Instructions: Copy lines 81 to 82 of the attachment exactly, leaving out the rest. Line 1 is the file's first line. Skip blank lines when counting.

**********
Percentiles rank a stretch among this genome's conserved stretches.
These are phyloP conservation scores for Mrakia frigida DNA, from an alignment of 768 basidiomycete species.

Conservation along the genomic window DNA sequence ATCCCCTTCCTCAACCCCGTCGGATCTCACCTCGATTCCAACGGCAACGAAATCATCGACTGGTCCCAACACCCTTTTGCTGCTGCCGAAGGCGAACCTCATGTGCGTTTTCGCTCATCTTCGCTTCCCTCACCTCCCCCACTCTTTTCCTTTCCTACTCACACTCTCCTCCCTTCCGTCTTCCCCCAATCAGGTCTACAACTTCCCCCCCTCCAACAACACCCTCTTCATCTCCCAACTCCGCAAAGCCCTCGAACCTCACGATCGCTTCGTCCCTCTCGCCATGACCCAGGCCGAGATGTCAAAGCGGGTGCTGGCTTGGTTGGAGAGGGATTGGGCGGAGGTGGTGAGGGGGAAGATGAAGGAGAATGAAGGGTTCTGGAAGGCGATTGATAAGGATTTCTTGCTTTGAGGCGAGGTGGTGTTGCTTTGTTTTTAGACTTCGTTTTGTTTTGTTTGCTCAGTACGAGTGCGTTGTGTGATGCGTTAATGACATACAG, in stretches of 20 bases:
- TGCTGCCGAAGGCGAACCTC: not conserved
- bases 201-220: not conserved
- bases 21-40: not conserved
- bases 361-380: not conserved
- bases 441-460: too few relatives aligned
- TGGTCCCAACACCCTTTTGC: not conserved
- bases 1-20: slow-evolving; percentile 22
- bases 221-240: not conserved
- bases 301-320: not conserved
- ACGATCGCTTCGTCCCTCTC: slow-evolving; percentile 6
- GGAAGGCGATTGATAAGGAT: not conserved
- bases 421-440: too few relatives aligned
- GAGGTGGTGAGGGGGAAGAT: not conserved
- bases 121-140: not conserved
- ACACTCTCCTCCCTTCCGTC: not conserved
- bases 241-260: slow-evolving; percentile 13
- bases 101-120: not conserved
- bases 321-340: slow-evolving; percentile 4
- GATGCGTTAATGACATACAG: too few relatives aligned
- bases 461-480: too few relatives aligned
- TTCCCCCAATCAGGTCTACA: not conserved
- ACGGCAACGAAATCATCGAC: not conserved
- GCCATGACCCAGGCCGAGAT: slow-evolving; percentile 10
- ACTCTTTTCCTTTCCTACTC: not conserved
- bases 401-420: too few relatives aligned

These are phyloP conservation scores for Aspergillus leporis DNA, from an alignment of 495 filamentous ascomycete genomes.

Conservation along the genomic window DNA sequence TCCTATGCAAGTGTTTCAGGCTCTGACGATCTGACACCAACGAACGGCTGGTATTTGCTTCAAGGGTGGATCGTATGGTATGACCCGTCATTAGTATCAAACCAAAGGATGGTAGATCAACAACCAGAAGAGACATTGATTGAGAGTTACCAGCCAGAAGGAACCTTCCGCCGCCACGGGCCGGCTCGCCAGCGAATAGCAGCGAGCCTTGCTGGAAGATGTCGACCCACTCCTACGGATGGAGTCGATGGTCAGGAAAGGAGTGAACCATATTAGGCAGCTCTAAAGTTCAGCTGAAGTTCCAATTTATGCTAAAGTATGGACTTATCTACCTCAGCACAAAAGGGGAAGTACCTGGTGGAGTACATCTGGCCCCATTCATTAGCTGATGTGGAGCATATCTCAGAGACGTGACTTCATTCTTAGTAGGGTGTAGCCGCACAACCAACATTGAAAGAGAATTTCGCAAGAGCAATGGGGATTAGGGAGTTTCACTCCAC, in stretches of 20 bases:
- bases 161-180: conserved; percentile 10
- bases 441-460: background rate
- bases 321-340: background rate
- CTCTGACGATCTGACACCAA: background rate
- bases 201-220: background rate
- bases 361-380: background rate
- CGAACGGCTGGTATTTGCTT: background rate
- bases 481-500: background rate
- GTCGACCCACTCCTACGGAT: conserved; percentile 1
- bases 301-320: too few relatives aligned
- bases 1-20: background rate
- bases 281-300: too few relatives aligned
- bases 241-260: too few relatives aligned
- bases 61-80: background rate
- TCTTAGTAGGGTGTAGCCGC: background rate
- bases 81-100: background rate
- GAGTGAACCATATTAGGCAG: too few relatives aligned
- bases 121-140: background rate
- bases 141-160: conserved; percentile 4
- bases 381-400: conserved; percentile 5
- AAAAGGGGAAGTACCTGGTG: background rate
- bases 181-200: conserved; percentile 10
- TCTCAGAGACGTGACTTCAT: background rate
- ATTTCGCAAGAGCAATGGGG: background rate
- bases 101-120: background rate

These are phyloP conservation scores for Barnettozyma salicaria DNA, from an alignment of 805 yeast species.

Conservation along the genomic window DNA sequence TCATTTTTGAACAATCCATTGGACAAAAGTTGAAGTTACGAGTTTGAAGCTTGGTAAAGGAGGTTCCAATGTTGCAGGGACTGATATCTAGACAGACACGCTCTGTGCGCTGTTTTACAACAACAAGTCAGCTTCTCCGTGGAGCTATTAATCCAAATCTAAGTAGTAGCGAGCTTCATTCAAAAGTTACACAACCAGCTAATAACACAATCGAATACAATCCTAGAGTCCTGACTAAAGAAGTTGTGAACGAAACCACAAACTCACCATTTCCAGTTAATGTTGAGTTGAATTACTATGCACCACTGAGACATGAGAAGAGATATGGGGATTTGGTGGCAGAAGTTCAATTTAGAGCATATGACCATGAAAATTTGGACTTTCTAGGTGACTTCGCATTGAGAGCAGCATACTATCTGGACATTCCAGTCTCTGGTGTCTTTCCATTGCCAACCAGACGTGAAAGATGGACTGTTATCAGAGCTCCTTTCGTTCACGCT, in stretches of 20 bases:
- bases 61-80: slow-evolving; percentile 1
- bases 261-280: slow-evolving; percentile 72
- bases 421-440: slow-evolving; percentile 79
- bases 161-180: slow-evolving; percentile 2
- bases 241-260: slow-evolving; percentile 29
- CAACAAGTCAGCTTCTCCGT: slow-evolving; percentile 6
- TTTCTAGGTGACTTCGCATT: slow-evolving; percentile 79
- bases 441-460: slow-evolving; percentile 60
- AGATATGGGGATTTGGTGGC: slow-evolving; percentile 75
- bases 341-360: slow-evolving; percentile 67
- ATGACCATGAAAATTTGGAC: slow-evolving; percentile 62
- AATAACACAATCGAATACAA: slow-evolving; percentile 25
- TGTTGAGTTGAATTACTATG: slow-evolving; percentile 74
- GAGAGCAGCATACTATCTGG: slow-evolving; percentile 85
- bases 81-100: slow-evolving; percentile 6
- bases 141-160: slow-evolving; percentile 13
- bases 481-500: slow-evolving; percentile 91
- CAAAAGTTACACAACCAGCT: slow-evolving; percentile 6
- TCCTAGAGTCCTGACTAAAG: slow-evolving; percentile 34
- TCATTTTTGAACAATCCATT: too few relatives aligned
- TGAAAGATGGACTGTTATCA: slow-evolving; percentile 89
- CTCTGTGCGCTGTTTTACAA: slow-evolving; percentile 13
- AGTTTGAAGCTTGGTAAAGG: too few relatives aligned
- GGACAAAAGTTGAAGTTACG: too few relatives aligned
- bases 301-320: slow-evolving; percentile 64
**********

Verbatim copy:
- GGACAAAAGTTGAAGTTACG: too few relatives aligned
- bases 301-320: slow-evolving; percentile 64